Diaper bags need the same key items whether you use cloth diapers or disposable diapers. Pack these things and you will be set to cloth diaper your baby ANYWHERE.
- Cloth Diapers
- Cloth Baby Wipes
- Changing Pad
- Burp Rag(s)
- A waterproof toteor wetbag for soiled diapers (you can also use recycled plastic grocery bags and discard them at home).
- A change of clothesfor baby - just in case.
- An organic, soothing, diaper ointment .
Our cloth diapers were always prefolded and ready to be used so we could just reach in and pull out the whole 'set' when changing cloth diapers away from home.
Isn't it hard to change a cloth diaper in a public place?
Changing cloth diapers is no different than changing disposable diapers - in both situations you need to get away to a bathroom or more private place; if that isn't available, a flat surface out of the way. Since you will never be sure what surface will be available, remember to use a large changing pad/blanket under baby. Then? Change them JUST LIKE YOU WOULD AT HOME. And when you're done? Instead of tossing your cloth diapers into the trashcan, place it in one of your waterproof diaper totes, close, and put back in your cloth diaper bag. Easy, no?
Admittedly there are cloth diapers that are EASIER to use when cloth diapering away from home. All-in-ones keep you from needing to pull on the additional diaper cover or fumble around with diaper fasteners; pocket diapers offer the same convenience. If you want to make your diaper changes away even easier, you can certainly go that route; we did.
Preparation is key - have what you need at hand and take along your confidence! After a few outings you'll be ready to take your cloth diapers on your vacation the next time you head out of town!
Can I Take Cloth Diapers on Vacation?
Cloth diapers can do anything and venture anywhere disposable diapers can. It stands to reason if you can take cloth diapers on outings - like the grocery store, playdates, and community events without concern, then taking cloth diapers on vacation is the next logical step. Ask yourself this, "Do you pack paper undies when you head out of town?" Of course not! Give your baby the same creature comforts you would want.
Packing cloth diapers for a trip - think of it as an extended errand.
Planning ahead is key for any successful trip - especially when babies are involved. Packing a supply of cloth diapers for a vacation is much like packing a diaper bag for cloth diaper outings - you just pack MORE.
Ask yourself these questions when packing baby's cloth diaper stash for a trip:
- How long will you be gone?
- Where will you be staying?
- How will you get there?
- What laundry access will you have?
How long will you be gone? This may seem ridiculous to mention, but it does help with the basic math of how many cloth diapers to take on vacation. If you will be gone overnight, you need to pack two (2) days' worth of cloth diapers. If you will be gone for one week, you need to pack enough diapers to take you through three (3) days, including the holdover time while you launder your cloth diapers. We do not recommend taking more than a three day supply of cloth diapers; they can become cumbersome to carry and bottom line, soiled diapers of ANY sort smell. The shorter the periods between washes, the fresher your diapers will remain.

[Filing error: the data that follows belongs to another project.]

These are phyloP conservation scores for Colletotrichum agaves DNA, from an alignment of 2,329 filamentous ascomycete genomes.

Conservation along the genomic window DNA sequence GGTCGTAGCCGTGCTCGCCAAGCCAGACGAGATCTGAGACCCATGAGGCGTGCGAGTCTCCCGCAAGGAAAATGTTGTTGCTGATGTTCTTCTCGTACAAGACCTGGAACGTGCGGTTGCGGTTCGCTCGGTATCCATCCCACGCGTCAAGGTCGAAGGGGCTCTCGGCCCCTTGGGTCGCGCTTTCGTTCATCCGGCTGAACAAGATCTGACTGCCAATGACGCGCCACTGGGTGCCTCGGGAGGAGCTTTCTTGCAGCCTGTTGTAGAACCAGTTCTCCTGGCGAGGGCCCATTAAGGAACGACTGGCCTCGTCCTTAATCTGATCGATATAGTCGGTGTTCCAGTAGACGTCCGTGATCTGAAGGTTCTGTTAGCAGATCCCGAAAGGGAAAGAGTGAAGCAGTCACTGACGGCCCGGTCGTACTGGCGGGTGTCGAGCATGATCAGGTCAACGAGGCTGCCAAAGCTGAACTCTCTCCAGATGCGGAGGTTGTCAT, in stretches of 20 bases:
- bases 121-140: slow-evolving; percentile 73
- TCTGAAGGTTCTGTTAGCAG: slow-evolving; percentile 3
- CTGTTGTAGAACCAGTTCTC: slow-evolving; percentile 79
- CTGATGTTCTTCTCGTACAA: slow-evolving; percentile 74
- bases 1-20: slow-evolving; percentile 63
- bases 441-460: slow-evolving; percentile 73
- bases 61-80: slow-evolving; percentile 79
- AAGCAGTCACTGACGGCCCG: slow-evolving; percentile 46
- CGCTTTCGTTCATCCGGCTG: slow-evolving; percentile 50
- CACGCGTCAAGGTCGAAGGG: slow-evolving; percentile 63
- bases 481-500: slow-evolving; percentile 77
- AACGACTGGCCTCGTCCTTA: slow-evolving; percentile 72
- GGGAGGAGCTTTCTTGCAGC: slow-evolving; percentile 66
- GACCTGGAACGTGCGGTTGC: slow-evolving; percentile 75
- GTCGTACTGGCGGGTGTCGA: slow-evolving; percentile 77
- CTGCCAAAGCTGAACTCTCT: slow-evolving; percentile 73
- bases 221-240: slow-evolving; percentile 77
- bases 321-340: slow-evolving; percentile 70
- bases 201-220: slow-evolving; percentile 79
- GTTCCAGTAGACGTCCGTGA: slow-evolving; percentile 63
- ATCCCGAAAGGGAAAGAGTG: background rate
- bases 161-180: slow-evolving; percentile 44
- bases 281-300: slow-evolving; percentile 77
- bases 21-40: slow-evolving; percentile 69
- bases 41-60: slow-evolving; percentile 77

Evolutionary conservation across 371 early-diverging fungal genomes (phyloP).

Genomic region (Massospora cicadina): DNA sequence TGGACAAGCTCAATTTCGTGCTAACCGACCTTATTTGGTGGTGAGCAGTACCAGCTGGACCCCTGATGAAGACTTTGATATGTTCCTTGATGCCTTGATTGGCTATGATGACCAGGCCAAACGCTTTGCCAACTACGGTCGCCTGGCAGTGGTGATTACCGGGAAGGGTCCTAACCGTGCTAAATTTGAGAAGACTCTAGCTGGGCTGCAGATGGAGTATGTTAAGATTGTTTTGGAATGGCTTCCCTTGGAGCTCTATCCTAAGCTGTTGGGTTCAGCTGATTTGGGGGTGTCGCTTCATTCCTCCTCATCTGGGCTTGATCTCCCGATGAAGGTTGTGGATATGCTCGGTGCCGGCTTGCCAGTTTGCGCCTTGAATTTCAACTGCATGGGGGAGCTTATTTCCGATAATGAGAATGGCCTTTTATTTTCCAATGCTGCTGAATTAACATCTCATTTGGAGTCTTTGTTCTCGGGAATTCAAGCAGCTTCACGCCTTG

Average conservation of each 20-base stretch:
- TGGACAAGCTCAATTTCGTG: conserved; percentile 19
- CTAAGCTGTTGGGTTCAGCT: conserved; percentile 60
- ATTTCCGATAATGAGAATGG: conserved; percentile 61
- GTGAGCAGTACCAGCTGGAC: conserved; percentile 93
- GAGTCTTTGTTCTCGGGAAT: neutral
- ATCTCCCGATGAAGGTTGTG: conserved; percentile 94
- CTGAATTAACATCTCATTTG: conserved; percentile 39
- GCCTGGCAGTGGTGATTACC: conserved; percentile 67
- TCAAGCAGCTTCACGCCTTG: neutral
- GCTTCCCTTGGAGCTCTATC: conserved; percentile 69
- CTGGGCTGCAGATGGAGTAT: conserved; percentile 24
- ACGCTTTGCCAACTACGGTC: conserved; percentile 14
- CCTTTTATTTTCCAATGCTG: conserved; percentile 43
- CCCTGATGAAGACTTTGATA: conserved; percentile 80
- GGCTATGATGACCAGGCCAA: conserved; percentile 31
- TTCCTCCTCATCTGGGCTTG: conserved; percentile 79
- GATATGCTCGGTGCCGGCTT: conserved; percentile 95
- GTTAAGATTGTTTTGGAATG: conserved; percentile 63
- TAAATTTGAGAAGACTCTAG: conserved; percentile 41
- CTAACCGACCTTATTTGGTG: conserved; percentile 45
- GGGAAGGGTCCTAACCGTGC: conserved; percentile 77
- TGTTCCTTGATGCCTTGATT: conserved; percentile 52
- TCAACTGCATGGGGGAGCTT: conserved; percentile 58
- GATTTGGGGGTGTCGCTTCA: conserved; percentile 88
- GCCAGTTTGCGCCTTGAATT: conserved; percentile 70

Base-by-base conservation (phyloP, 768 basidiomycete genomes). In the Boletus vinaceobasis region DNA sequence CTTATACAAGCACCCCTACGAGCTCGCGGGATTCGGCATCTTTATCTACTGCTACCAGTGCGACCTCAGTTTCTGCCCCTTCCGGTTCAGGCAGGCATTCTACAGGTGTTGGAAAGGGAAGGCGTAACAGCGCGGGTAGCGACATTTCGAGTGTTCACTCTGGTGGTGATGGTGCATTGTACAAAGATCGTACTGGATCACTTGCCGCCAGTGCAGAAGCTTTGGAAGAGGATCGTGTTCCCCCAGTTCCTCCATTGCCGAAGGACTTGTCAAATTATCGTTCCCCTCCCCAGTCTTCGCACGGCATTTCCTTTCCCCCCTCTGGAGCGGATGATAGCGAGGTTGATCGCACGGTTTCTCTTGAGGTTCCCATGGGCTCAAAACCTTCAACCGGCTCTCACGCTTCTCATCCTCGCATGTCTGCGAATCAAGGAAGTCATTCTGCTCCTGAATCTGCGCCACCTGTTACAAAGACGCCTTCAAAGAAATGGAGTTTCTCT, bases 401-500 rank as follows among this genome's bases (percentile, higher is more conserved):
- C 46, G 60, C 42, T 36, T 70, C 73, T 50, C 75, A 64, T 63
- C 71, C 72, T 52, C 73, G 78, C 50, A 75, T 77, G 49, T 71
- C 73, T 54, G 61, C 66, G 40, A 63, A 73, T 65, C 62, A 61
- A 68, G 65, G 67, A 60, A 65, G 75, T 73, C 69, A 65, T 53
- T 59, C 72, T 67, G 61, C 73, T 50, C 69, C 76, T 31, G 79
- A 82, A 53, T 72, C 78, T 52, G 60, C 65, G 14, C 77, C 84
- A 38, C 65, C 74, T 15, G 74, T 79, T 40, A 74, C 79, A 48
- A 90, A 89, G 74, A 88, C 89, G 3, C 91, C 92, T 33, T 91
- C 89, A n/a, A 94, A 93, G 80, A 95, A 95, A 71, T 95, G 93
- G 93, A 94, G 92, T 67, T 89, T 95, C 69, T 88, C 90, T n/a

Where will you stay? If you are visiting family, you will most likely have use of a washer and dryer and can follow your normal wash/dry routine. However, don't assume you can use their washer or dryer - call ahead and ask. If they don't like the idea, take a few extra cloth diapers to hold you over between visits to a local laundry facility.
If you are staying in a hotel, an RV, tent camping, or any other temporary set-up, be sure to take along quarters and detergent for a laundry facility; if camping, an environmentally safe natural soap or detergent is needed.
How will you get there? Some vacation trips take only a few hours in your vehicle, but others will involve extended drives or even airplane rides - in both cases, we recommend packing a few pocket diapers. Pocket Diapers are well-suited for long car rides or flights because they can be stuffed for more absorbency and have a built-in stay dry liner for comfort. Your baby will feel drier, even with the compression of sitting in a car seat for hours on end, making it a more comfortable trip for everyone.
What laundry access will you have? There are only a few situations where laundry facilities are unavailable, but even then cloth diapers are truly the best option. The difference is not so much the number of cloth diapers you should pack (again we recommend no more than 3 days' worth), but also the style of cloth diapers you should pack.
If you are tent camping, hiking, or far from any laundry mat, take quick-drying, trim, cloth diapers. Depending on the length of your trip, you may be hand-washing your cloth diapers in a bucket, riverbed or stream, and hang-drying. Fitted or All-In-One style diapers are not a good choice for trips like these, but pocket diapers that come with micro-inserts, or prefold diapers with lightweight diaper covers like cloth diaper wraps or pull-on pants are effective and by comparison, quick-drying.
Cloth Diaper Packing List for Vacations
When you are traveling it isn't the time to pack all the cloth diapers in your stash; this isn't a trunk show, it is a trip - make it easy on yourself. The following recommendations will vary accoding to the age and wetting habits of your baby.
- Cloth Diapers- Two dozen (24) of any style.
- Cloth Diaper Covers- Six (6) of any style. Of course, these many be unnecessary if you packed cloth diapers that do not require cloth diaper covers, like pocket diapers or all-in-one diapers.
- Baby Wipes- About two dozen (24) wipes. You know how many you use when changing diapers. I would pack no less than one baby wipe per diaper change, along with whatever bottom cleaner, diaper ointment, or diaper lotion you use during diaper changes.